The Medical Letter on Drugs and Therapeutics
Antiviral Drugs for Treatment and Prophylaxis of Seasonal Influenza
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Antiviral drugs can be used for treatment and prophylaxis of seasonal influenza (see Table 1). Frequently updated information on influenza activity, influenza testing, and antiviral resistance is available from the CDC at

ANTIVIRAL DRUGS — The neuraminidase inhibitors oseltamivir (Tamiflu, and generics), which is taken orally, and zanamivir (Relenza), which is inhaled, are FDA-approved for prophylaxis and treatment of acute uncomplicated influenza. The IV neuraminidase inhibitor peramivir (Rapivab) and the oral polymerase acidic (PA) endonuclease inhibitor baloxavir marboxil (Xofluza) are FDA-approved only for treatment of acute uncomplicated influenza.1,2 The neuraminidase inhibitors and baloxavir are active against both influenza A and B viruses.

TREATMENT — The CDC recommends antiviral treatment as soon as possible after illness onset for all people with suspected or confirmed influenza infection who have severe, complicated, or progressive illness, require hospitalization, or are at higher risk for complications, including children <5 years old (children <2 years old are at highest risk), people <19 years old receiving long-term aspirin therapy, adults ≥65 years old, extremely obese people (BMI ≥40), women who are pregnant or ≤2 weeks postpartum, people of American Indian or Alaska Native heritage, residents of nursing homes or other chronic care facilities, and people who are immunosuppressed or have chronic medical conditions (including pulmonary, cardiovascular, renal, hepatic, hematologic, metabolic, neurologic, or neurodevelopmental disorders).3-5

In previously healthy people with suspected or confirmed influenza who are not at high risk for complications, antiviral treatment can be considered if it can be started within 48 hours of illness onset.

For treatment of outpatients with acute uncomplicated influenza, the CDC recommends treatment with oseltamivir, zanamivir, peramivir, or baloxavir. There are no data that suggests superiority of one drug over another in such patients; choice of drug should be based on patient characteristics (e.g., comorbidities, pregnancy), dosing schedule, adverse effects, and cost. Oseltamivir is preferred for treatment of hospitalized patients and outpatients with severe, complicated, or progressive influenza illness (off-label use).3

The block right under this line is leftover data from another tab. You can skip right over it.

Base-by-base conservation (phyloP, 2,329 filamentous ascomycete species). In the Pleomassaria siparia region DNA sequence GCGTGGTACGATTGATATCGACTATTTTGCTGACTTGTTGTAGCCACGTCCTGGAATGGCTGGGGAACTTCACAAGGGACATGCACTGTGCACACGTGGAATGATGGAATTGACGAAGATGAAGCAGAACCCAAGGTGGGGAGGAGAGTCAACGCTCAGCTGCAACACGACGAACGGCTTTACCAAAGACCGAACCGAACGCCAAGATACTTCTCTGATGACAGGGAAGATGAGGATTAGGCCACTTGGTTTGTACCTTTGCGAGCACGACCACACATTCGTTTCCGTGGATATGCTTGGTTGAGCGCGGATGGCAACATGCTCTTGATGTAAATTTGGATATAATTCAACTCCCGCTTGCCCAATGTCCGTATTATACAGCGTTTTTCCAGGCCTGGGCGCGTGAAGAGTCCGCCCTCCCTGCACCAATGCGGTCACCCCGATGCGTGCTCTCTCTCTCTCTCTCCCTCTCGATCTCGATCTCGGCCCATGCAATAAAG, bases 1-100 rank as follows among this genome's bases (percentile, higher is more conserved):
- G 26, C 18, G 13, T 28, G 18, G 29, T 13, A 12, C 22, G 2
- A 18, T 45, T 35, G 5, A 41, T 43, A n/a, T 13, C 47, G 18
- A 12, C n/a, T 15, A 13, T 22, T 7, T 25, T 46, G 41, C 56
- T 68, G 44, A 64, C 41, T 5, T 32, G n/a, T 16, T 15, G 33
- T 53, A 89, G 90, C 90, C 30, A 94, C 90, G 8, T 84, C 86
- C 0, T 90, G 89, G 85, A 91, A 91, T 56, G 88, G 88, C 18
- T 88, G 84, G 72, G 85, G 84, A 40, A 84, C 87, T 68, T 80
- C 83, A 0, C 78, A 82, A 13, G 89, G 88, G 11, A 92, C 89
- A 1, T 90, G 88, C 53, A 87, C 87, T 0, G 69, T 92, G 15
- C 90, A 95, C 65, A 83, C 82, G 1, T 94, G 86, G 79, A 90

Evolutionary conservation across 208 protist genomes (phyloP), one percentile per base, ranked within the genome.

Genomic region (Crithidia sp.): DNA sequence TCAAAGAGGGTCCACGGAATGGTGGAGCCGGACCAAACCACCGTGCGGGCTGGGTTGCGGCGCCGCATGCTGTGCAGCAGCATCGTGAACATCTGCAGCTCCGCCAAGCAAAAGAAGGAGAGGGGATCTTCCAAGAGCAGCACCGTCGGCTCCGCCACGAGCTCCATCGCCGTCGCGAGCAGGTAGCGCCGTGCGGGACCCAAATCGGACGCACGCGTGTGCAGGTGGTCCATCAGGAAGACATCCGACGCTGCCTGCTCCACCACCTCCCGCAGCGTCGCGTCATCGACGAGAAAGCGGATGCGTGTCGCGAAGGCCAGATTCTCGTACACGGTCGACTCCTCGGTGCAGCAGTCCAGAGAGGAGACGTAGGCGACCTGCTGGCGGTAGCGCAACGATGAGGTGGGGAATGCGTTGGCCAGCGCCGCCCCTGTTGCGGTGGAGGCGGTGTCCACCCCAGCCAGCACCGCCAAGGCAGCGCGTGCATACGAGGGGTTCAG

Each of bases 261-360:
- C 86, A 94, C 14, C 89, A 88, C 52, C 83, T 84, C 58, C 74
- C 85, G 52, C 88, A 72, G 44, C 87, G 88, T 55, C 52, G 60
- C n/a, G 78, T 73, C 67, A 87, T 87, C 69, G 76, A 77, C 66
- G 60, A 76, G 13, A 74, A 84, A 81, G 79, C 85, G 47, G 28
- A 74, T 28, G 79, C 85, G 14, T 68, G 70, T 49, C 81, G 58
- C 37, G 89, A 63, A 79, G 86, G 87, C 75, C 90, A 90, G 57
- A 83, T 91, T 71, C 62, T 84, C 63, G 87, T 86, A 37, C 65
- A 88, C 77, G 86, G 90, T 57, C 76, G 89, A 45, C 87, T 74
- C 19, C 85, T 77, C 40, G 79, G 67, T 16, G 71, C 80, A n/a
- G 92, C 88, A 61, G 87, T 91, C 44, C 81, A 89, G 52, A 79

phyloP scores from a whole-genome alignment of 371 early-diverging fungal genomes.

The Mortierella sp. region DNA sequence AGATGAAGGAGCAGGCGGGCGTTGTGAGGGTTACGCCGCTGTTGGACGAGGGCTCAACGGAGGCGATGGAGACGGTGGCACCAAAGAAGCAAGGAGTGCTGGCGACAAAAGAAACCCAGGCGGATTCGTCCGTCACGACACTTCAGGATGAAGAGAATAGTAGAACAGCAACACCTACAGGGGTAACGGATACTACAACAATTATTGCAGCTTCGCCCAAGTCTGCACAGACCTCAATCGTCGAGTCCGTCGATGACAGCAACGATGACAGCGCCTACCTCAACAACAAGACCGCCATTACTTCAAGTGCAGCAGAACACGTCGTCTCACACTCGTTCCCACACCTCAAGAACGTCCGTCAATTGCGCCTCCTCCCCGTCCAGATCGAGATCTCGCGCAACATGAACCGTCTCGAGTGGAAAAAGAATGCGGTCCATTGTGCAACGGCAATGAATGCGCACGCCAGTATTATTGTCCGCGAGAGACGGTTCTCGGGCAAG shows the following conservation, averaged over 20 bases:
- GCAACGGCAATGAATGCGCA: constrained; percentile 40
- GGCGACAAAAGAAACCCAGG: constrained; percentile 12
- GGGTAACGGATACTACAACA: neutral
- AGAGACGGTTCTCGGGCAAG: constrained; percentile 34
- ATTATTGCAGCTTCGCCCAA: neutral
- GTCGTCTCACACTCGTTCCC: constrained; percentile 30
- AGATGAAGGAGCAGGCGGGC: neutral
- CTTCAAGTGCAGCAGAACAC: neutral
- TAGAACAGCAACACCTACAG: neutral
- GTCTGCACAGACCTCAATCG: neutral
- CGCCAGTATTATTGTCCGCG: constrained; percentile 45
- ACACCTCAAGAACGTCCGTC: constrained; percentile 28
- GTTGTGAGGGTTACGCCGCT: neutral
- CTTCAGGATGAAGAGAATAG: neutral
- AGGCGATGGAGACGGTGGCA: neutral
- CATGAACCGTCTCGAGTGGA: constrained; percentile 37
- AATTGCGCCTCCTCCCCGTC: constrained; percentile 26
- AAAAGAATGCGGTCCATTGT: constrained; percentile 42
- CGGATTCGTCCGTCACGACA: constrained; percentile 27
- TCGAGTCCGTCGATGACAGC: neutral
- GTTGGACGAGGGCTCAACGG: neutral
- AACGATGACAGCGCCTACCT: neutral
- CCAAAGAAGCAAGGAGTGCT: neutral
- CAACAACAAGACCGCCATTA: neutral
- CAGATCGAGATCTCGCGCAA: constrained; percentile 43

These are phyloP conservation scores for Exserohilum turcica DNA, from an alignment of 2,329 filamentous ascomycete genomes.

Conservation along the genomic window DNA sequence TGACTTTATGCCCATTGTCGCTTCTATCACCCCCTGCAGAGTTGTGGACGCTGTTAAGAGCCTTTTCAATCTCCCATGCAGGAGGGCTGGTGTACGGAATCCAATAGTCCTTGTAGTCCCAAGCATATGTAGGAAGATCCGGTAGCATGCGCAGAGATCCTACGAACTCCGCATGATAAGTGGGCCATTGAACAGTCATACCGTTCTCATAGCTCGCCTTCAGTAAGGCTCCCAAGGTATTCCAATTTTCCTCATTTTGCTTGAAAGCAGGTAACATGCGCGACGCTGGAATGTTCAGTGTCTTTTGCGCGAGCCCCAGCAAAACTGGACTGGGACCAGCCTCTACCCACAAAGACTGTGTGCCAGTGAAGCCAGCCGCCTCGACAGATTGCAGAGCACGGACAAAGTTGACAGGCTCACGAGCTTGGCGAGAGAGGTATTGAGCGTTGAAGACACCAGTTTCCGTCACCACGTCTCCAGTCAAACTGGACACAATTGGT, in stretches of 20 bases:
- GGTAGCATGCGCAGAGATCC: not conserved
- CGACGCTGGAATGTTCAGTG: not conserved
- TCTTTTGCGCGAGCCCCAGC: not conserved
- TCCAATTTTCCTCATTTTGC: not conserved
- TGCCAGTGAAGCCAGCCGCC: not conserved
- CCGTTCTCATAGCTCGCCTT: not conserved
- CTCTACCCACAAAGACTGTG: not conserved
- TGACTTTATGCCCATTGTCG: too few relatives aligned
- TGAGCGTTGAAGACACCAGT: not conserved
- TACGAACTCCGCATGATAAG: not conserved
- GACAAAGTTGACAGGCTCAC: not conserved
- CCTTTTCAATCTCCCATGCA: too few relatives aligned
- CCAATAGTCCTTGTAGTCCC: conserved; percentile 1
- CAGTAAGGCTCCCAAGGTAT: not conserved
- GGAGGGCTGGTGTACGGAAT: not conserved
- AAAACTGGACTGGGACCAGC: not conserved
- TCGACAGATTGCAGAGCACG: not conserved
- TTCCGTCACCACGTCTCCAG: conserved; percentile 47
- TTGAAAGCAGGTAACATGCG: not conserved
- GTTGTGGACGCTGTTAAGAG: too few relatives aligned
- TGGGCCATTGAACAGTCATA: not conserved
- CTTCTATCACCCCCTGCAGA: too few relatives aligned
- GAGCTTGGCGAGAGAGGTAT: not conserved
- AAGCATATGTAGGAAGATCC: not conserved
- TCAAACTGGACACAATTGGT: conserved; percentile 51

Because false negative results can occur with some influenza tests, patients with severe or complicated illness and those at higher risk for complications should be treated with an antiviral drug despite a negative test result, especially when influenza is known to be circulating in the community.6

For a more detailed table, click here.

CHEMOPROPHYLAXIS — Antiviral prophylaxis is recommended to help control institutional influenza outbreaks, and can be considered after exposure for people at high risk for complications who have not received the influenza vaccine this season, received it within the previous 2 weeks, or are unlikely to have responded to vaccination, such as those who are immunosuppressed. It is not recommended for healthy people exposed to influenza or if >48 hours have elapsed since exposure.3

EFFECTIVENESS — Treatment – Use of neuraminidase inhibitors for treatment of uncomplicated influenza shortens the duration of symptoms by about one day in adults.7,8 A meta-analysis of randomized trials in children with influenza found that treatment with oseltamivir within 48 hours of symptom onset reduced illness duration by about 18 hours (by 30 hours when trials that enrolled only children with asthma were excluded from the analysis) and reduced the risk of developing otitis media.9 Although most controlled trials of these drugs have not been powered to assess their efficacy in preventing serious influenza complications, experts have generally interpreted the combined results of controlled trials, observational studies, and meta-analyses as showing that early antiviral treatment of influenza in high-risk patients can reduce the risk of complications.10-12

In clinical trials in otherwise healthy outpatients ≥12 years old with uncomplicated influenza, administration of baloxavir within 48 hours of symptom onset shortened the duration of influenza symptoms by about one day compared to placebo; the time to alleviation of symptoms was about the same with baloxavir and oseltamivir.13 Similar results were reported in a trial of patients at higher risk for influenza complications.14